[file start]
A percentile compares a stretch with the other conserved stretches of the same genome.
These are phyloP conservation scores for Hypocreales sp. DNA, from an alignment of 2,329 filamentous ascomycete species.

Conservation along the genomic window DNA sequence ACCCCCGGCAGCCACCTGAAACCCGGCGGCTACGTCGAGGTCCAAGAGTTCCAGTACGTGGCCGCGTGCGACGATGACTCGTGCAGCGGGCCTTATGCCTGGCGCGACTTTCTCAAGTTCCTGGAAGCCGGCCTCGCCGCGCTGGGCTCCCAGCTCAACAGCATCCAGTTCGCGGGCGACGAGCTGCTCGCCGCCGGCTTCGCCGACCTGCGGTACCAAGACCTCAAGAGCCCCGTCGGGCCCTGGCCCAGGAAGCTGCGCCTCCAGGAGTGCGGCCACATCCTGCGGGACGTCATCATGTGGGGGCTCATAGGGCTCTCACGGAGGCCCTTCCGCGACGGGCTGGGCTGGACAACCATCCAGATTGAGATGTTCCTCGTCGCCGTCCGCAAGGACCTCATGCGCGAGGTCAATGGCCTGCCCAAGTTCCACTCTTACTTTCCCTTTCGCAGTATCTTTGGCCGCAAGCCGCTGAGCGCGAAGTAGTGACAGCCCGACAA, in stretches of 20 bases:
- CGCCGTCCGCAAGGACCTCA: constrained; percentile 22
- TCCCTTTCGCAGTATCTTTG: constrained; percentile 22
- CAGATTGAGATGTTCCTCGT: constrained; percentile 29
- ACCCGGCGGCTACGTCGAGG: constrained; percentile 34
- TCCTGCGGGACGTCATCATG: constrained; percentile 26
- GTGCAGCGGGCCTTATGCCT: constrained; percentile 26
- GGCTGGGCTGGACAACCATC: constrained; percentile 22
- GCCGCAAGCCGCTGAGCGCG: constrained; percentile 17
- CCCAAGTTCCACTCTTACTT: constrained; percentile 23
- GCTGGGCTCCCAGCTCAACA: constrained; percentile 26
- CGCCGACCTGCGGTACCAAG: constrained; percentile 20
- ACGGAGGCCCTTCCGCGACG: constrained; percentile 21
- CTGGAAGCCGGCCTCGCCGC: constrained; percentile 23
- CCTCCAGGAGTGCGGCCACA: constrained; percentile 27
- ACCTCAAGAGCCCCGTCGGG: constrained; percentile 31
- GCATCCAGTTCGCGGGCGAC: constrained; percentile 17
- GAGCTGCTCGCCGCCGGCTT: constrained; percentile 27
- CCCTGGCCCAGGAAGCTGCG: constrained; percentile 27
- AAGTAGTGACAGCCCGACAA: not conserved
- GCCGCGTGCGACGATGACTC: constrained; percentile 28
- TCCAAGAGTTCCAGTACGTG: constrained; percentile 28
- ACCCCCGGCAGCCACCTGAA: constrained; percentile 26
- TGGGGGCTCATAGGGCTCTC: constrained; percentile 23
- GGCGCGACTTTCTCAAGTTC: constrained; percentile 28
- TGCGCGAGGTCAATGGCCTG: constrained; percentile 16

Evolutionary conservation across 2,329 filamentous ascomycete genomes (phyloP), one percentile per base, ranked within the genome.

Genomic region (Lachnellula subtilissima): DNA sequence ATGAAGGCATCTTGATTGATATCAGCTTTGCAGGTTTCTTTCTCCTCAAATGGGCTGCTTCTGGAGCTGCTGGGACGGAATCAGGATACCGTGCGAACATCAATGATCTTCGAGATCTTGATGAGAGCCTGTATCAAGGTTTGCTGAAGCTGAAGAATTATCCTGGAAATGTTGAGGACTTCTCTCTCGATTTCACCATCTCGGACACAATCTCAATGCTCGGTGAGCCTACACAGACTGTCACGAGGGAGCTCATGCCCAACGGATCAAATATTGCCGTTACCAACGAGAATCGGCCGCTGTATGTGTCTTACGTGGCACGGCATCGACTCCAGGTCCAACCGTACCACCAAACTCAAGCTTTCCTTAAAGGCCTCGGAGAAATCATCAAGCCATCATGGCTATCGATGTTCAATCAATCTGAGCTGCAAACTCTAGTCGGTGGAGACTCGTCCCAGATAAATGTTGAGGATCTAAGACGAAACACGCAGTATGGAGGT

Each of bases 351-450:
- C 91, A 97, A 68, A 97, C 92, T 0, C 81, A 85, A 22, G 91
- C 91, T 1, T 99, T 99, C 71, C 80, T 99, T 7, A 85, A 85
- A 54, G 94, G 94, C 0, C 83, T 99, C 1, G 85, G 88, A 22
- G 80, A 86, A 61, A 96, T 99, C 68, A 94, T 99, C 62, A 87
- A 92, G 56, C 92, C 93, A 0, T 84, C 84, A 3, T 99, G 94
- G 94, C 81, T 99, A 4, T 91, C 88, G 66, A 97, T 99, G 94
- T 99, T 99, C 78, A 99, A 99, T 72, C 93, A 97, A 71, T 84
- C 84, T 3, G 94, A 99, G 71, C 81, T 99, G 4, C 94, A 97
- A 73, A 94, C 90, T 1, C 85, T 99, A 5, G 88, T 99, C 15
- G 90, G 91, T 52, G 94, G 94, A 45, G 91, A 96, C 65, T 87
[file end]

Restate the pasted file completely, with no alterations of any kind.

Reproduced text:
A percentile compares a stretch with the other conserved stretches of the same genome.
These are phyloP conservation scores for Hypocreales sp. DNA, from an alignment of 2,329 filamentous ascomycete species.

Conservation along the genomic window DNA sequence ACCCCCGGCAGCCACCTGAAACCCGGCGGCTACGTCGAGGTCCAAGAGTTCCAGTACGTGGCCGCGTGCGACGATGACTCGTGCAGCGGGCCTTATGCCTGGCGCGACTTTCTCAAGTTCCTGGAAGCCGGCCTCGCCGCGCTGGGCTCCCAGCTCAACAGCATCCAGTTCGCGGGCGACGAGCTGCTCGCCGCCGGCTTCGCCGACCTGCGGTACCAAGACCTCAAGAGCCCCGTCGGGCCCTGGCCCAGGAAGCTGCGCCTCCAGGAGTGCGGCCACATCCTGCGGGACGTCATCATGTGGGGGCTCATAGGGCTCTCACGGAGGCCCTTCCGCGACGGGCTGGGCTGGACAACCATCCAGATTGAGATGTTCCTCGTCGCCGTCCGCAAGGACCTCATGCGCGAGGTCAATGGCCTGCCCAAGTTCCACTCTTACTTTCCCTTTCGCAGTATCTTTGGCCGCAAGCCGCTGAGCGCGAAGTAGTGACAGCCCGACAA, in stretches of 20 bases:
- CGCCGTCCGCAAGGACCTCA: constrained; percentile 22
- TCCCTTTCGCAGTATCTTTG: constrained; percentile 22
- CAGATTGAGATGTTCCTCGT: constrained; percentile 29
- ACCCGGCGGCTACGTCGAGG: constrained; percentile 34
- TCCTGCGGGACGTCATCATG: constrained; percentile 26
- GTGCAGCGGGCCTTATGCCT: constrained; percentile 26
- GGCTGGGCTGGACAACCATC: constrained; percentile 22
- GCCGCAAGCCGCTGAGCGCG: constrained; percentile 17
- CCCAAGTTCCACTCTTACTT: constrained; percentile 23
- GCTGGGCTCCCAGCTCAACA: constrained; percentile 26
- CGCCGACCTGCGGTACCAAG: constrained; percentile 20
- ACGGAGGCCCTTCCGCGACG: constrained; percentile 21
- CTGGAAGCCGGCCTCGCCGC: constrained; percentile 23
- CCTCCAGGAGTGCGGCCACA: constrained; percentile 27
- ACCTCAAGAGCCCCGTCGGG: constrained; percentile 31
- GCATCCAGTTCGCGGGCGAC: constrained; percentile 17
- GAGCTGCTCGCCGCCGGCTT: constrained; percentile 27
- CCCTGGCCCAGGAAGCTGCG: constrained; percentile 27
- AAGTAGTGACAGCCCGACAA: not conserved
- GCCGCGTGCGACGATGACTC: constrained; percentile 28
- TCCAAGAGTTCCAGTACGTG: constrained; percentile 28
- ACCCCCGGCAGCCACCTGAA: constrained; percentile 26
- TGGGGGCTCATAGGGCTCTC: constrained; percentile 23
- GGCGCGACTTTCTCAAGTTC: constrained; percentile 28
- TGCGCGAGGTCAATGGCCTG: constrained; percentile 16

Evolutionary conservation across 2,329 filamentous ascomycete genomes (phyloP), one percentile per base, ranked within the genome.

Genomic region (Lachnellula subtilissima): DNA sequence ATGAAGGCATCTTGATTGATATCAGCTTTGCAGGTTTCTTTCTCCTCAAATGGGCTGCTTCTGGAGCTGCTGGGACGGAATCAGGATACCGTGCGAACATCAATGATCTTCGAGATCTTGATGAGAGCCTGTATCAAGGTTTGCTGAAGCTGAAGAATTATCCTGGAAATGTTGAGGACTTCTCTCTCGATTTCACCATCTCGGACACAATCTCAATGCTCGGTGAGCCTACACAGACTGTCACGAGGGAGCTCATGCCCAACGGATCAAATATTGCCGTTACCAACGAGAATCGGCCGCTGTATGTGTCTTACGTGGCACGGCATCGACTCCAGGTCCAACCGTACCACCAAACTCAAGCTTTCCTTAAAGGCCTCGGAGAAATCATCAAGCCATCATGGCTATCGATGTTCAATCAATCTGAGCTGCAAACTCTAGTCGGTGGAGACTCGTCCCAGATAAATGTTGAGGATCTAAGACGAAACACGCAGTATGGAGGT

Each of bases 351-450:
- C 91, A 97, A 68, A 97, C 92, T 0, C 81, A 85, A 22, G 91
- C 91, T 1, T 99, T 99, C 71, C 80, T 99, T 7, A 85, A 85
- A 54, G 94, G 94, C 0, C 83, T 99, C 1, G 85, G 88, A 22
- G 80, A 86, A 61, A 96, T 99, C 68, A 94, T 99, C 62, A 87
- A 92, G 56, C 92, C 93, A 0, T 84, C 84, A 3, T 99, G 94
- G 94, C 81, T 99, A 4, T 91, C 88, G 66, A 97, T 99, G 94
- T 99, T 99, C 78, A 99, A 99, T 72, C 93, A 97, A 71, T 84
- C 84, T 3, G 94, A 99, G 71, C 81, T 99, G 4, C 94, A 97
- A 73, A 94, C 90, T 1, C 85, T 99, A 5, G 88, T 99, C 15
- G 90, G 91, T 52, G 94, G 94, A 45, G 91, A 96, C 65, T 87